Public-safety agencies vying for a portion of the $1 billion available through the Public Safety Interoperable Communications, or PSIC, grant program are encountering an unforeseen roadblock: the National Environmental Policy Act, or NEPA. The law requires that any program that receives federal funds, such as the PSIC — which is administered by the National Telecommunications and Information Administration — must demonstrate that their projects will have no significant detrimental impact to natural and human environments, including those of a cultural nature.

Laura Pettus, PSIC communications program specialist, acknowledged at the National Conference on Emergency Communications — which was presented last week in Chicago by the Department of Homeland Security's Office of Emergency Communications — that NEPA "is a nightmare."

However, the NTIA recognized early on that the Department of Commerce, of which NTIA is part, failed to establish a framework for evaluating communications projects. According to Pettus, that meant that every project, no matter how big or involved, would have to be scrutinized on an individual basis, which likely would create enormous bottlenecks. So, NTIA embarked on a year-long project to identify the five primary types of communications projects to streamline the NEPA-evaluation process. The categories include the following:

  • Transmission and receiving sites,
  • Operations and response centers,
  • Mobile/portable equipment,
  • Mobile infrastructure, and
  • Planning, training and exercises.

Within each category, the NTIA determined the types of activities that likely would have no significant environmental impact. For example, swapping out a base station at a tower site would fall under this designation and would automatically be deemed as complying with NEPA. However, construction of a tower would not, and such an endeavor would require an environmental-impact assessment.

Pettus said the PSIC grant program has a technical support team available to assist agencies in complying with NEPA. "We worked with a Virginia agency that wanted to place additional towers in order to improve coverage," Pettus said. "We helped them decide where to put the towers."

Grant applicants also should be aware that the program's auditors are becoming "more stringent," Pettus said. For example, they will be insisting that 100% of an agency's match contribution is in place up front. "You're going to have to be able to point to it, demonstrate that it is allowable and the auditors have to be able to verify it," Pettus said.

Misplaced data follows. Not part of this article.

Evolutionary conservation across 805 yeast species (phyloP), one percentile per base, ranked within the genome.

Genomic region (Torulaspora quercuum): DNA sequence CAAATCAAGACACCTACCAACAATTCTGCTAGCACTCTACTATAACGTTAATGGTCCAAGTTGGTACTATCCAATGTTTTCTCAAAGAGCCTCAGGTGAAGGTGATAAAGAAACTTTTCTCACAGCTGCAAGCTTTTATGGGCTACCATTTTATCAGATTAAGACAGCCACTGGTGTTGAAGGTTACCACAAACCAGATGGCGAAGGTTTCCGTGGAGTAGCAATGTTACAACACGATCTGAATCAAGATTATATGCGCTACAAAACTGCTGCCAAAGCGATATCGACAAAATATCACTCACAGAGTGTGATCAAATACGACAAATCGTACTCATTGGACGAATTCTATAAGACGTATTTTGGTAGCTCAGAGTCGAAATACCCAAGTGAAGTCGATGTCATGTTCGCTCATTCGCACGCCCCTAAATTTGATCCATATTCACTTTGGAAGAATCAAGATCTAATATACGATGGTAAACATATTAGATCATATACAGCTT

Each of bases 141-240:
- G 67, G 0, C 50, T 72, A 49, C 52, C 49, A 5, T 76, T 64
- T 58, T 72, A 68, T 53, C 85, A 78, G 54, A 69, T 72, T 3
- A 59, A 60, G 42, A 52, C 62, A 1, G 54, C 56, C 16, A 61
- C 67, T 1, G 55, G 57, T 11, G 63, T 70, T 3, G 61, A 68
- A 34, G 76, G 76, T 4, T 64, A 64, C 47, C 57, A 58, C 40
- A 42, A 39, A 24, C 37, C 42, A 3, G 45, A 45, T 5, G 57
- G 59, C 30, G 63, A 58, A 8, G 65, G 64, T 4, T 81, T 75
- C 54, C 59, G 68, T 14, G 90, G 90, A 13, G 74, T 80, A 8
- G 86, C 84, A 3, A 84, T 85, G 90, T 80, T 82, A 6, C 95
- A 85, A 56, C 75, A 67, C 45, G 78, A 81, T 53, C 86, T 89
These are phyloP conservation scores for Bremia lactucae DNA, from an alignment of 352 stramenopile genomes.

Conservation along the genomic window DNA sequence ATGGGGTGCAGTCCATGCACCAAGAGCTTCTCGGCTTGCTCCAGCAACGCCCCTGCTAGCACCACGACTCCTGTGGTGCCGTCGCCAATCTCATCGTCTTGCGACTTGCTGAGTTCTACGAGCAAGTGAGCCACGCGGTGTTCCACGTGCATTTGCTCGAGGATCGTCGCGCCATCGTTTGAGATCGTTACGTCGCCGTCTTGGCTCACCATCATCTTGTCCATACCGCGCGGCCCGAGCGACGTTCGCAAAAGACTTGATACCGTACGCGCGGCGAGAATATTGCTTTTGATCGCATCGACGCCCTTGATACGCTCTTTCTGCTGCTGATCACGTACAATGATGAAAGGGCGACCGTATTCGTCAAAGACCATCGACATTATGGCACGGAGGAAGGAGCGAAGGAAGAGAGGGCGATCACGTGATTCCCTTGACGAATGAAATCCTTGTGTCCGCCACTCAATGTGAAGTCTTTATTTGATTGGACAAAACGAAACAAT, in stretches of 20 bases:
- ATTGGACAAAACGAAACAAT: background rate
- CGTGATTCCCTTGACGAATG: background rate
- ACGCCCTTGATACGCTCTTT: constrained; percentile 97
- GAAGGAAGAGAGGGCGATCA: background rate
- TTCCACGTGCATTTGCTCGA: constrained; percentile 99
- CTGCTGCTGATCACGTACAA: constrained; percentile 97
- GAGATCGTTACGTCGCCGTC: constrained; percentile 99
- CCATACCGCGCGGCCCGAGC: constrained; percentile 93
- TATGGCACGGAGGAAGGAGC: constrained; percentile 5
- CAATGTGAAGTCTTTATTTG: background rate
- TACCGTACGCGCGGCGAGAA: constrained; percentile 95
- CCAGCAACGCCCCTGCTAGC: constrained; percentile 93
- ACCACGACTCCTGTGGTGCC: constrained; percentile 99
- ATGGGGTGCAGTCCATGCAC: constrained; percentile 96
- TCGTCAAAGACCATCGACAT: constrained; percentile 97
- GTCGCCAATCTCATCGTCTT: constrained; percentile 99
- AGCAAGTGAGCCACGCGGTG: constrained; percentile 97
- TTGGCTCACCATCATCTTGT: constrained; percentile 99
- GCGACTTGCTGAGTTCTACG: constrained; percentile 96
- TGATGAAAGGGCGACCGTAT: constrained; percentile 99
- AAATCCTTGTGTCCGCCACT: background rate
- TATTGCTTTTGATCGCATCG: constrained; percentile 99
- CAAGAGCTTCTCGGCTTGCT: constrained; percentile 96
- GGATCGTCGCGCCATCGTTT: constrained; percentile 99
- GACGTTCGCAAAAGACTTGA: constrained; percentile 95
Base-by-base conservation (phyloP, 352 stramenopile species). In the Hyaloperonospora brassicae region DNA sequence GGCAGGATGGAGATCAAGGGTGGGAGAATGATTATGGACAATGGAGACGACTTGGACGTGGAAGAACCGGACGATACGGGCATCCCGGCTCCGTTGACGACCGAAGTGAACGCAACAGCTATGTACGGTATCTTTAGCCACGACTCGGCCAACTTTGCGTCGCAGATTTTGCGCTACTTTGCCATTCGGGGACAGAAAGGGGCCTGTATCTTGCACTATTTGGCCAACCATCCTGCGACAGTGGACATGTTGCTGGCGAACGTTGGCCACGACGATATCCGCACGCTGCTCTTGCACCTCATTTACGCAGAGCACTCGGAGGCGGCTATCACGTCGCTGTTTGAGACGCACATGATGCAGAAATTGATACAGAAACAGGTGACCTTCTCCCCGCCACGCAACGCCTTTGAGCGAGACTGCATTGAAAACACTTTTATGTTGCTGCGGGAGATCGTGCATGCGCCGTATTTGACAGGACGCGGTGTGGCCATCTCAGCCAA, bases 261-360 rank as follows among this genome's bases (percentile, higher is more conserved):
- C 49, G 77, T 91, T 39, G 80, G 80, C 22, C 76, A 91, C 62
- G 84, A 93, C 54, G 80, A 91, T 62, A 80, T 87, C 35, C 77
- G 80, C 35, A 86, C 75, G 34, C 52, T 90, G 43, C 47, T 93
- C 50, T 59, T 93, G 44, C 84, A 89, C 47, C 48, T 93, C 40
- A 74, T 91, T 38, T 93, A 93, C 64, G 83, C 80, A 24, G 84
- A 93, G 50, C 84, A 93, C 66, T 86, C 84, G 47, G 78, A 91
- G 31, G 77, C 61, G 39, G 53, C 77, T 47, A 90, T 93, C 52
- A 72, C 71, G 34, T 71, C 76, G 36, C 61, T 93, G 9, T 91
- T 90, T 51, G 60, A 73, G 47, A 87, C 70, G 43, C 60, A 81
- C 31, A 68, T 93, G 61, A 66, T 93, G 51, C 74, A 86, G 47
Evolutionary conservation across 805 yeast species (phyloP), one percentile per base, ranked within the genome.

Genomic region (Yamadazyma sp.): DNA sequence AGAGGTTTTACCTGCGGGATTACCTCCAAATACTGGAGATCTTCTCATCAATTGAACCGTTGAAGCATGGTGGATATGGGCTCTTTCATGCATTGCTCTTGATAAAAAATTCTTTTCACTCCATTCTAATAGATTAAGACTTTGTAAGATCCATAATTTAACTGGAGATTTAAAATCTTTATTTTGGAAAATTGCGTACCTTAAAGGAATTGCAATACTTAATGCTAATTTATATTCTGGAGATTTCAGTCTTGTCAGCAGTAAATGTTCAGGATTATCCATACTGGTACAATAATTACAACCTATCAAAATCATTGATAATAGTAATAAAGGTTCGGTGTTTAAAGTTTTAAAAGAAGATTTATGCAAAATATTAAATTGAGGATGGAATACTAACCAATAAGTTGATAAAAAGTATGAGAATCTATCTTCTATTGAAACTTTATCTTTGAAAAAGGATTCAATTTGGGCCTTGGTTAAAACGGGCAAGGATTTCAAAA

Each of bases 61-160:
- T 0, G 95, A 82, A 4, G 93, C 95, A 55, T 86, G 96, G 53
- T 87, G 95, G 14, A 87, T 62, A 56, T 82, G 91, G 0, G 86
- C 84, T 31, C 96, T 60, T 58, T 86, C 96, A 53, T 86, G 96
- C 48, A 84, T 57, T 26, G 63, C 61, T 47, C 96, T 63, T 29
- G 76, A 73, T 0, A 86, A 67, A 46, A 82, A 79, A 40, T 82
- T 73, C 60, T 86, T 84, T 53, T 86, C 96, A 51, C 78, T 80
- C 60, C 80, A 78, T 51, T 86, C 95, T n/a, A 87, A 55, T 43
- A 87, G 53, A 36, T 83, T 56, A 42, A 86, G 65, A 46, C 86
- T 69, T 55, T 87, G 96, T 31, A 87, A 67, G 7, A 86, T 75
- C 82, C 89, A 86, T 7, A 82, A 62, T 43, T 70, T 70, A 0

States and territories also will have to demonstrate that they have in place a strategic technology reserve, or STR — which is a Congressional mandate — before the NTIA signs off on their PSIC projects, Pettus said. The STR is a cache of equipment that would be needed to reestablish communications in the event infrastructure is taken off-line by a natural or manmade disaster.

"The auditors can ask to see the STR plan, and you will lose grant money if your state doesn't have one in place," Pettus said, adding that 18 states and territories have been granted temporary STR waivers.

The auditors also will be ensuring that agencies spend the grant money in the manner in which they said they were going to spend it.

"They're going to make sure that you're doing what you said you were going to do," Pettus said. "You can't tell us that you want money to deploy more base stations so you can get more users on the system, and then redirect the money to purchase a mobile command center. If your original plans change, you need to tell us."

Pettus also advised that public-safety agencies take note of the PSIC program's requirement that a statement of work be submitted for every project. The statement, which will be reviewed to determine whether the project complies with the PSIC program goals, should detail project parameters and timelines. Pettus described it as the "way of the future."

"You're no longer going to be able to self-certify," Pettus said. "All grant programs are going to start looking like this. It isn't an anomaly, but the beginning."